Super Bowl food on a table at a party.

Ah, Super Bowl food. Many people look forward to the snacks and dishes served at parties as much as they do the game itself. But amid all the hobnobbing, seven-layer dips, brews, and screaming at the TV, you might be distracted from one big offense: an expanding waistline.

More on healthy party foods

While it’s a special occasion, it’s important to still be mindful of what and how much you’re eating, especially because it’s close to the holiday season, when many people may have overindulged in “sometimes” foods. That can be difficult, though, when you’re faced with a tempting array of snacks, such as hot wings, chilled brews, and crunchy chips. To help, we’ve calculated what 100 calories of common Super Bowl foods looks like as a visual guide to help you keep your snacking in check.

Your game plan for healthy eating should begin before you arrive at the party. Be sure to have a healthy breakfast and lunch so that you aren’t starving by kickoff time and therefore more likely to overeat.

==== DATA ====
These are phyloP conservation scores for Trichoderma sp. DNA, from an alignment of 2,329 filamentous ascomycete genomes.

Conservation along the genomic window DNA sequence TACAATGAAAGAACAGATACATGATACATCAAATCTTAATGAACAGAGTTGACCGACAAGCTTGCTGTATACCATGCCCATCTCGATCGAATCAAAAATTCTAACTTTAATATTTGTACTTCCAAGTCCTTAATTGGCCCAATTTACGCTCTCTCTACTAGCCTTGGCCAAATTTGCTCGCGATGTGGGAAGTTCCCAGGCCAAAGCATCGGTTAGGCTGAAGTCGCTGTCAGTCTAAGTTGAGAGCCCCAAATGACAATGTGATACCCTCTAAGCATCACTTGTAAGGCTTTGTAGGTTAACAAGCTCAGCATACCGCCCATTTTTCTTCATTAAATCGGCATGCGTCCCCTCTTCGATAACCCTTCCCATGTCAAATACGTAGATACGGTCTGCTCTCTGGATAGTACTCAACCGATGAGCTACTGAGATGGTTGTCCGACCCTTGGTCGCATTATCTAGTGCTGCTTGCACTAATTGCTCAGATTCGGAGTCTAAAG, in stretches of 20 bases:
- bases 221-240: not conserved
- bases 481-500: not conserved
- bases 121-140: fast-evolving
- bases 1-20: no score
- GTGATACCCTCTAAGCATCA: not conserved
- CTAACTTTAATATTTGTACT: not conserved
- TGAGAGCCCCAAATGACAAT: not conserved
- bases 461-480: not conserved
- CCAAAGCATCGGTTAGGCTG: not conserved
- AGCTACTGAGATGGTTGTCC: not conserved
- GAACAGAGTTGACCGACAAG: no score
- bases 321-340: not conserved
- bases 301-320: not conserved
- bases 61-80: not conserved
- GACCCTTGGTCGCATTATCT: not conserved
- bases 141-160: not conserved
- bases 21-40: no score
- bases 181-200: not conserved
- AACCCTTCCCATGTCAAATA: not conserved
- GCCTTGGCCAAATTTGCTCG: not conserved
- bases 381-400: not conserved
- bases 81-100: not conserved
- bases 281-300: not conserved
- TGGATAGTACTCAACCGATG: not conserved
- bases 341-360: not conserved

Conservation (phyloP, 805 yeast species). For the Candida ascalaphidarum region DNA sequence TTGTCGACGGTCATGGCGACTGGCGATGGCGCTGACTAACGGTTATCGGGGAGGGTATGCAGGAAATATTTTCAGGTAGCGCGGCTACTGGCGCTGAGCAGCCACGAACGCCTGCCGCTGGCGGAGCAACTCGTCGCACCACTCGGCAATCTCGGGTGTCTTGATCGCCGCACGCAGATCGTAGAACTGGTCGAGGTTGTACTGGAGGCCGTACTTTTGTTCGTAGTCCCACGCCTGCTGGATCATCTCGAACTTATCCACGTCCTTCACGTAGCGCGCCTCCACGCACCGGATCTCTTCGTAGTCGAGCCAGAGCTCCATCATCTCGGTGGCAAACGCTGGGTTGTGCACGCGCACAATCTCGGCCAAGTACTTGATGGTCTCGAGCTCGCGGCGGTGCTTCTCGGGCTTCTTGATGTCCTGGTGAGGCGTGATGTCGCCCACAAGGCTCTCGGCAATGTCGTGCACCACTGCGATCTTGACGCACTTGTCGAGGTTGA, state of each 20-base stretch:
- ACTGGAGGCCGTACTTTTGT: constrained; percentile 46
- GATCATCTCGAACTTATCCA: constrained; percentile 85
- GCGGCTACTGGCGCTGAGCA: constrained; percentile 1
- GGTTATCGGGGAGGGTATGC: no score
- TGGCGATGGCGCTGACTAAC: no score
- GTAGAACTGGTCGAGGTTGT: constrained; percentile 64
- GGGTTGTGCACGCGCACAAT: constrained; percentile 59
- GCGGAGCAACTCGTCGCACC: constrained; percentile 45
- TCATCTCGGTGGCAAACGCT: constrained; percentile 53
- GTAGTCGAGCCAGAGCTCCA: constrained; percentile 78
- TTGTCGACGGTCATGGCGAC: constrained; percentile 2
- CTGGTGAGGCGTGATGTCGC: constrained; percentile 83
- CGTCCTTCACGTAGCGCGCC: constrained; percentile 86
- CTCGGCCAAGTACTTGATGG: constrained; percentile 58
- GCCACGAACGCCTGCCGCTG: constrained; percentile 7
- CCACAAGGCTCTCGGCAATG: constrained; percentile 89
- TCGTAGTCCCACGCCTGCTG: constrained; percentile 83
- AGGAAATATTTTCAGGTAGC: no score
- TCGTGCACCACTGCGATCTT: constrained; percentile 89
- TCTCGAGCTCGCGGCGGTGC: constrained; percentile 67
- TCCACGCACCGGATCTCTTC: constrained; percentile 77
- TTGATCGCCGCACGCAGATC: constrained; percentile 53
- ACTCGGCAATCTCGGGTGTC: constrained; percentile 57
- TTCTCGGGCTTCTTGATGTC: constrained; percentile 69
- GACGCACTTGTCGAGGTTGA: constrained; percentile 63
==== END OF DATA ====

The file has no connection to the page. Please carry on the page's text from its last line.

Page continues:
At the party, keep this guideline in mind: If what you eat will serve as dinner, aim for roughly 500 to 700 calories if you follow a 2,000-calorie-per-day diet.

Your first step should be to survey the spread before you fill your plate. Take a healthy helping from the crudité platter, and choose smaller portions of wings, pizza, and other high-calorie foods. Opt for dips such as guacamole, hummus, and salsa over creamy or cheesy ones. These three are packed with nutrients, and guacamole and hummus have healthy fats. Still, the calories can add up, so be mindful of how much you scoop onto your plate. And if you’re looking for some crunch, choose popcorn and baby carrots, which are a better pick than chips. They not only are lower in calories but also supply more filling fiber.

An image of several super bowl foods in 100-calorie portions.